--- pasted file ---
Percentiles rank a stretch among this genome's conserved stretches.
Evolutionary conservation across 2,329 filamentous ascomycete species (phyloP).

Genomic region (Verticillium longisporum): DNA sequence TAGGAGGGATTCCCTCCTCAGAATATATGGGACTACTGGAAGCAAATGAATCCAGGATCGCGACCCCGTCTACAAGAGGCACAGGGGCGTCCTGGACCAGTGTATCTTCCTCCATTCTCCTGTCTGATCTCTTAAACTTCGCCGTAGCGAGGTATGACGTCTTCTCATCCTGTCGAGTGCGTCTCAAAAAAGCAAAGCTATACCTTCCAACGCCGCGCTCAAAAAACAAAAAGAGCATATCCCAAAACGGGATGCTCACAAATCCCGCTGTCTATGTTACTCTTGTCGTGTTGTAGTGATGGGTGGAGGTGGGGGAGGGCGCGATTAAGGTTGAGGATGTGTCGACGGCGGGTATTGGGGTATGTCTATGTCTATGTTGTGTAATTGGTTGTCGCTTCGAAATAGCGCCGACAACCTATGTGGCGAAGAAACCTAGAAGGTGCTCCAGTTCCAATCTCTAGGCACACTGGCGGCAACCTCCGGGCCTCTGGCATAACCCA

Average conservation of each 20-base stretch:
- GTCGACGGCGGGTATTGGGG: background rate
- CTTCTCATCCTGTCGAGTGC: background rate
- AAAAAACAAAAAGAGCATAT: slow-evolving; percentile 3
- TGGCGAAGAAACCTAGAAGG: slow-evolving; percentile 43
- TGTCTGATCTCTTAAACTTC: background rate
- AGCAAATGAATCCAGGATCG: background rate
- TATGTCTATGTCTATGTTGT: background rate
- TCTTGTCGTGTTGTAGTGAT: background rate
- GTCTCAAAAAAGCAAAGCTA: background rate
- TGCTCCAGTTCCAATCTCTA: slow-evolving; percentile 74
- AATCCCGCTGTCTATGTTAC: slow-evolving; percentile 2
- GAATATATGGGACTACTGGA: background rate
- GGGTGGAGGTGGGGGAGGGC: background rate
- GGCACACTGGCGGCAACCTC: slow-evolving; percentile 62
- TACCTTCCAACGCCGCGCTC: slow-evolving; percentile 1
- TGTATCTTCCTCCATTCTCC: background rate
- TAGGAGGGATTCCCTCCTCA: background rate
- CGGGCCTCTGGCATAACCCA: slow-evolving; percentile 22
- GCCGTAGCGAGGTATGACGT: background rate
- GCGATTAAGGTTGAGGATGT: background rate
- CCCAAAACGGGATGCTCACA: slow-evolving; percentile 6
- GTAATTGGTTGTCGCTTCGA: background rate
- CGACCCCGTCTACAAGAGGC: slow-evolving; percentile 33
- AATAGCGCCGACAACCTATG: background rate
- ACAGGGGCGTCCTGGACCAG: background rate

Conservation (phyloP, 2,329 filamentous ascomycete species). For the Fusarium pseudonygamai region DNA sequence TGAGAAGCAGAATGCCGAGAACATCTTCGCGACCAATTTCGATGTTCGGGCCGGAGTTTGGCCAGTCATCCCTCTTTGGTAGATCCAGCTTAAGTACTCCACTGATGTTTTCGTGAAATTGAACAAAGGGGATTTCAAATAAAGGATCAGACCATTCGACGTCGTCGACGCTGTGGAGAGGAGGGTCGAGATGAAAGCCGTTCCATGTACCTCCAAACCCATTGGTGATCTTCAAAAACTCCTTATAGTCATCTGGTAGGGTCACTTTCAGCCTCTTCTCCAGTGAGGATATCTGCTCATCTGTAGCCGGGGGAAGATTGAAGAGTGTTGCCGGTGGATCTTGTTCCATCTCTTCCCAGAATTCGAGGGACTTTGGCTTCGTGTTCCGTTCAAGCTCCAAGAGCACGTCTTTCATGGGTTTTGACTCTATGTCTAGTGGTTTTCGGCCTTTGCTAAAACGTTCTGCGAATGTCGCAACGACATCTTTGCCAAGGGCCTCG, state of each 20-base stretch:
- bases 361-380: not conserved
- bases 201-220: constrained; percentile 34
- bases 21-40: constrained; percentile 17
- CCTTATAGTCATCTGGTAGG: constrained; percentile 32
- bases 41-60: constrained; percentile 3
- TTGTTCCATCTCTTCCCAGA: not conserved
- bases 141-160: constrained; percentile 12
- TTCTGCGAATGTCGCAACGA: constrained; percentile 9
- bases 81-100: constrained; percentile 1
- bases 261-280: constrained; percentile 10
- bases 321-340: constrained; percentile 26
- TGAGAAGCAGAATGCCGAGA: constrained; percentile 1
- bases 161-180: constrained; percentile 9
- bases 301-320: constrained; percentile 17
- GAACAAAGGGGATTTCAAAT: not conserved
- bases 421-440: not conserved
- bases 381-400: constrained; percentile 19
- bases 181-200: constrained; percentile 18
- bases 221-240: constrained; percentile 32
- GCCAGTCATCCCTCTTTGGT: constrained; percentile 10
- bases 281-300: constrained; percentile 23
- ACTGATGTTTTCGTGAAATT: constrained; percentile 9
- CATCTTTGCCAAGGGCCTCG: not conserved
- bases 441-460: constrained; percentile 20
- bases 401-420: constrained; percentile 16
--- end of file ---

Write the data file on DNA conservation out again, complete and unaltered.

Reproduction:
Percentiles rank a stretch among this genome's conserved stretches.
Evolutionary conservation across 2,329 filamentous ascomycete species (phyloP).

Genomic region (Verticillium longisporum): DNA sequence TAGGAGGGATTCCCTCCTCAGAATATATGGGACTACTGGAAGCAAATGAATCCAGGATCGCGACCCCGTCTACAAGAGGCACAGGGGCGTCCTGGACCAGTGTATCTTCCTCCATTCTCCTGTCTGATCTCTTAAACTTCGCCGTAGCGAGGTATGACGTCTTCTCATCCTGTCGAGTGCGTCTCAAAAAAGCAAAGCTATACCTTCCAACGCCGCGCTCAAAAAACAAAAAGAGCATATCCCAAAACGGGATGCTCACAAATCCCGCTGTCTATGTTACTCTTGTCGTGTTGTAGTGATGGGTGGAGGTGGGGGAGGGCGCGATTAAGGTTGAGGATGTGTCGACGGCGGGTATTGGGGTATGTCTATGTCTATGTTGTGTAATTGGTTGTCGCTTCGAAATAGCGCCGACAACCTATGTGGCGAAGAAACCTAGAAGGTGCTCCAGTTCCAATCTCTAGGCACACTGGCGGCAACCTCCGGGCCTCTGGCATAACCCA

Average conservation of each 20-base stretch:
- GTCGACGGCGGGTATTGGGG: background rate
- CTTCTCATCCTGTCGAGTGC: background rate
- AAAAAACAAAAAGAGCATAT: slow-evolving; percentile 3
- TGGCGAAGAAACCTAGAAGG: slow-evolving; percentile 43
- TGTCTGATCTCTTAAACTTC: background rate
- AGCAAATGAATCCAGGATCG: background rate
- TATGTCTATGTCTATGTTGT: background rate
- TCTTGTCGTGTTGTAGTGAT: background rate
- GTCTCAAAAAAGCAAAGCTA: background rate
- TGCTCCAGTTCCAATCTCTA: slow-evolving; percentile 74
- AATCCCGCTGTCTATGTTAC: slow-evolving; percentile 2
- GAATATATGGGACTACTGGA: background rate
- GGGTGGAGGTGGGGGAGGGC: background rate
- GGCACACTGGCGGCAACCTC: slow-evolving; percentile 62
- TACCTTCCAACGCCGCGCTC: slow-evolving; percentile 1
- TGTATCTTCCTCCATTCTCC: background rate
- TAGGAGGGATTCCCTCCTCA: background rate
- CGGGCCTCTGGCATAACCCA: slow-evolving; percentile 22
- GCCGTAGCGAGGTATGACGT: background rate
- GCGATTAAGGTTGAGGATGT: background rate
- CCCAAAACGGGATGCTCACA: slow-evolving; percentile 6
- GTAATTGGTTGTCGCTTCGA: background rate
- CGACCCCGTCTACAAGAGGC: slow-evolving; percentile 33
- AATAGCGCCGACAACCTATG: background rate
- ACAGGGGCGTCCTGGACCAG: background rate

Conservation (phyloP, 2,329 filamentous ascomycete species). For the Fusarium pseudonygamai region DNA sequence TGAGAAGCAGAATGCCGAGAACATCTTCGCGACCAATTTCGATGTTCGGGCCGGAGTTTGGCCAGTCATCCCTCTTTGGTAGATCCAGCTTAAGTACTCCACTGATGTTTTCGTGAAATTGAACAAAGGGGATTTCAAATAAAGGATCAGACCATTCGACGTCGTCGACGCTGTGGAGAGGAGGGTCGAGATGAAAGCCGTTCCATGTACCTCCAAACCCATTGGTGATCTTCAAAAACTCCTTATAGTCATCTGGTAGGGTCACTTTCAGCCTCTTCTCCAGTGAGGATATCTGCTCATCTGTAGCCGGGGGAAGATTGAAGAGTGTTGCCGGTGGATCTTGTTCCATCTCTTCCCAGAATTCGAGGGACTTTGGCTTCGTGTTCCGTTCAAGCTCCAAGAGCACGTCTTTCATGGGTTTTGACTCTATGTCTAGTGGTTTTCGGCCTTTGCTAAAACGTTCTGCGAATGTCGCAACGACATCTTTGCCAAGGGCCTCG, state of each 20-base stretch:
- bases 361-380: not conserved
- bases 201-220: constrained; percentile 34
- bases 21-40: constrained; percentile 17
- CCTTATAGTCATCTGGTAGG: constrained; percentile 32
- bases 41-60: constrained; percentile 3
- TTGTTCCATCTCTTCCCAGA: not conserved
- bases 141-160: constrained; percentile 12
- TTCTGCGAATGTCGCAACGA: constrained; percentile 9
- bases 81-100: constrained; percentile 1
- bases 261-280: constrained; percentile 10
- bases 321-340: constrained; percentile 26
- TGAGAAGCAGAATGCCGAGA: constrained; percentile 1
- bases 161-180: constrained; percentile 9
- bases 301-320: constrained; percentile 17
- GAACAAAGGGGATTTCAAAT: not conserved
- bases 421-440: not conserved
- bases 381-400: constrained; percentile 19
- bases 181-200: constrained; percentile 18
- bases 221-240: constrained; percentile 32
- GCCAGTCATCCCTCTTTGGT: constrained; percentile 10
- bases 281-300: constrained; percentile 23
- ACTGATGTTTTCGTGAAATT: constrained; percentile 9
- CATCTTTGCCAAGGGCCTCG: not conserved
- bases 441-460: constrained; percentile 20
- bases 401-420: constrained; percentile 16